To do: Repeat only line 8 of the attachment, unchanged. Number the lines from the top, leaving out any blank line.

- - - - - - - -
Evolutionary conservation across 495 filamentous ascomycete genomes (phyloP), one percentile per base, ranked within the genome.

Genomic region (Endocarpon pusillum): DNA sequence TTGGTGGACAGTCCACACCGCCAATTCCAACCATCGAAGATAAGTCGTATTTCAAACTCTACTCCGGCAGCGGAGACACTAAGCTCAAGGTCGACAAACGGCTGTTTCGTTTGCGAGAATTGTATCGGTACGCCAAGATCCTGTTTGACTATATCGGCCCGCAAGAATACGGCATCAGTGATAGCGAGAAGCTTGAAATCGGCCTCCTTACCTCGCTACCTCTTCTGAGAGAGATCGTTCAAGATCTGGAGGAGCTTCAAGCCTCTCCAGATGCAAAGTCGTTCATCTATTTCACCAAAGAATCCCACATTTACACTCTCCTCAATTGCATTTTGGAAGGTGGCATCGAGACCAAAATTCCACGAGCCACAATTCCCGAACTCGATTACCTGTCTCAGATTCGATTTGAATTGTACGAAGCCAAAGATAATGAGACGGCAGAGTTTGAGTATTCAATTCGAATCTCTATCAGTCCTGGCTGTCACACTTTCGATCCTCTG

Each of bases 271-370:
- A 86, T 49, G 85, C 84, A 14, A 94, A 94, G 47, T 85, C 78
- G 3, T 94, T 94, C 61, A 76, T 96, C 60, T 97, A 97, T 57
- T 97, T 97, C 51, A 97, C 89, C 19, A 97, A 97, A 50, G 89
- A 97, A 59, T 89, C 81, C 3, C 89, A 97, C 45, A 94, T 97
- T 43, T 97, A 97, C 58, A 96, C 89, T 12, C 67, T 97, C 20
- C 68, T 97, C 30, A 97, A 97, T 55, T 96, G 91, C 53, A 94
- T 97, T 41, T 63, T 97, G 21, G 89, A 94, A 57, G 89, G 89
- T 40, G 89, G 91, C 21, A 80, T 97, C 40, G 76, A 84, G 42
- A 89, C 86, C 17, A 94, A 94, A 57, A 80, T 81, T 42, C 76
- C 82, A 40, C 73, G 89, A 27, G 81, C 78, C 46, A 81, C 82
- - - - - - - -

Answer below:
- T 43, T 97, A 97, C 58, A 96, C 89, T 12, C 67, T 97, C 20